The type of monitoring Hawaii is doing is voluntary, Reade said, but in the next few years, «we’re going to get a lot more information about what we’re dealing with in our drinking water.»
Individual water systems respond to high levels of PFAS in different ways. Some provide temporary bottled water, but Reade said many also employ long-term solutions like connecting to a new water source or installing a specialized treatment system.
However, it may take a while for communities to decide or implement such solutions. The city of Emmaus, Pennsylvania, for example, is still weighing its options more than a year after elevated levels of PFAS were detected in their water.
Hawaii’s PFAS problem may stem from military activity
The source of the contamination at Kunia Village has not been identified, but the health department said the PFAS compounds detected appear to match those at other sites with known fire-fighting foam contamination.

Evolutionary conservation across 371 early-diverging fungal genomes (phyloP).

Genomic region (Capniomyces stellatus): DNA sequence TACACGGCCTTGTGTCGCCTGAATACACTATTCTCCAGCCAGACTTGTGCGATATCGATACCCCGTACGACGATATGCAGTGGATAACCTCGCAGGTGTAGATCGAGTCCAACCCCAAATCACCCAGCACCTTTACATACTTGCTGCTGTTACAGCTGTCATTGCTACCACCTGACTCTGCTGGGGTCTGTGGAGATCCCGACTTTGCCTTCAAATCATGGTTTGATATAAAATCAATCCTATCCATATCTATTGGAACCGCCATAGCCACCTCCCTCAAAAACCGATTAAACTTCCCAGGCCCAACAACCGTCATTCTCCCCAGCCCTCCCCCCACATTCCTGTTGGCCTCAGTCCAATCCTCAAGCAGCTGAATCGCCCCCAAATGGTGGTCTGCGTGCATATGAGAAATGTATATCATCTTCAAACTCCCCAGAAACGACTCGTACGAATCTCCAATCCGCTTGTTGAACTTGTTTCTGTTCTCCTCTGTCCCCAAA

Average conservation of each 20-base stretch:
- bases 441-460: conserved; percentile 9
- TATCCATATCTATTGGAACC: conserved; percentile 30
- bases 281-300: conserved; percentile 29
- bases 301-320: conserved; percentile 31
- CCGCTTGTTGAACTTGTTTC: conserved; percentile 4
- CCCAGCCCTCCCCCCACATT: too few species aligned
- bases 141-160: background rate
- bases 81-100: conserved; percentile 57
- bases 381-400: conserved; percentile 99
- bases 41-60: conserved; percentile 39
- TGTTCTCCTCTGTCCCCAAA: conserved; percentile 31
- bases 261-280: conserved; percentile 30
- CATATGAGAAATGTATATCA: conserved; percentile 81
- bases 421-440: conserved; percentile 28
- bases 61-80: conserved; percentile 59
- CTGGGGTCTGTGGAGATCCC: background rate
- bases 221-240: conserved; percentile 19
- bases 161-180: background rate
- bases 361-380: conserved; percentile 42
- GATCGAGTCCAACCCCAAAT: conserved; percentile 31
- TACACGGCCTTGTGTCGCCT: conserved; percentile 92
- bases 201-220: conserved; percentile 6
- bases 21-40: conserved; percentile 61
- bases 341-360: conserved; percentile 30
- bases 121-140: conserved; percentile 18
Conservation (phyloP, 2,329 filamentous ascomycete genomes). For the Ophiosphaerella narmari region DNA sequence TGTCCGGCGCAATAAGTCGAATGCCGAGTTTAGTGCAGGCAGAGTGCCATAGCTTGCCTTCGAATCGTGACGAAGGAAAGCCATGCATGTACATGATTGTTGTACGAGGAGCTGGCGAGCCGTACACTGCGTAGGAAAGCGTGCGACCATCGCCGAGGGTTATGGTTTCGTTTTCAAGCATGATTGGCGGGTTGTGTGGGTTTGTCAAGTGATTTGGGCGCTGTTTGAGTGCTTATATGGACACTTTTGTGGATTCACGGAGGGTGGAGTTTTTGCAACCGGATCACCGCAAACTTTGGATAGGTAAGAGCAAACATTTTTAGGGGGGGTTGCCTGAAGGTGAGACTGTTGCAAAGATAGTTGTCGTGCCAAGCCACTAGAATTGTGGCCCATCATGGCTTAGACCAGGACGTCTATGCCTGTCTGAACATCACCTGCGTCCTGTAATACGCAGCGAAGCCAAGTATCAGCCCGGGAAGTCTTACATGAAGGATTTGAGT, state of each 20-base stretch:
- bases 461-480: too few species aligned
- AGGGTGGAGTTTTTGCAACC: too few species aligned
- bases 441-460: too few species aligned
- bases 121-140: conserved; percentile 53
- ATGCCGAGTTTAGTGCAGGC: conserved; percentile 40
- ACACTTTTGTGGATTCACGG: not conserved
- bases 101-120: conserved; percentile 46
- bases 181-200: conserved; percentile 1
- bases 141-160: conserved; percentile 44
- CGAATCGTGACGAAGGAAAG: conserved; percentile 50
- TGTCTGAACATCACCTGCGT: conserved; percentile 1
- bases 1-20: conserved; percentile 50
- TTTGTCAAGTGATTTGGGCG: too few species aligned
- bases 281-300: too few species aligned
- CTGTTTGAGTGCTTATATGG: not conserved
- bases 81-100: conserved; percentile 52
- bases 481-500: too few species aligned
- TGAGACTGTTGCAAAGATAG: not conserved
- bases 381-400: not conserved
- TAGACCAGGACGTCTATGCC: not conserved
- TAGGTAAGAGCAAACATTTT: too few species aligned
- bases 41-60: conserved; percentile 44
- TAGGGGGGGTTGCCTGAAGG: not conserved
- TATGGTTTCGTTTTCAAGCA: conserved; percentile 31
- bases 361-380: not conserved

DeWitt also said that in the Kunia Village case, «it appears that the sources are military sources, rather than an industrial source or landfill.»
The health department said it is waiting for more information from the Army, which owns one of the wells.
The US Army Garrison in Hawaii said it does not know the source of the contamination, but is investigating whether PFAS-containing materials may have been stored, used or released at nearby military sites.
In April, Whalen said, Kunia Village began running water from a different source through the water line to remove contamination. He is waiting for the most recent test results.
«Those results are clean, great. We’ll stop drinking bottled water. If they don’t, we’ll stick with bottled water,» Whalen said.
Low levels of PFAS have been detected detected in various water systems in Honolulu this year as well. Reade said that’s not surprising given the state’s history of military activity.
«I think unfortunately it’s going to be a problem that Hawaii has to deal with beyond just a few wells,» he said.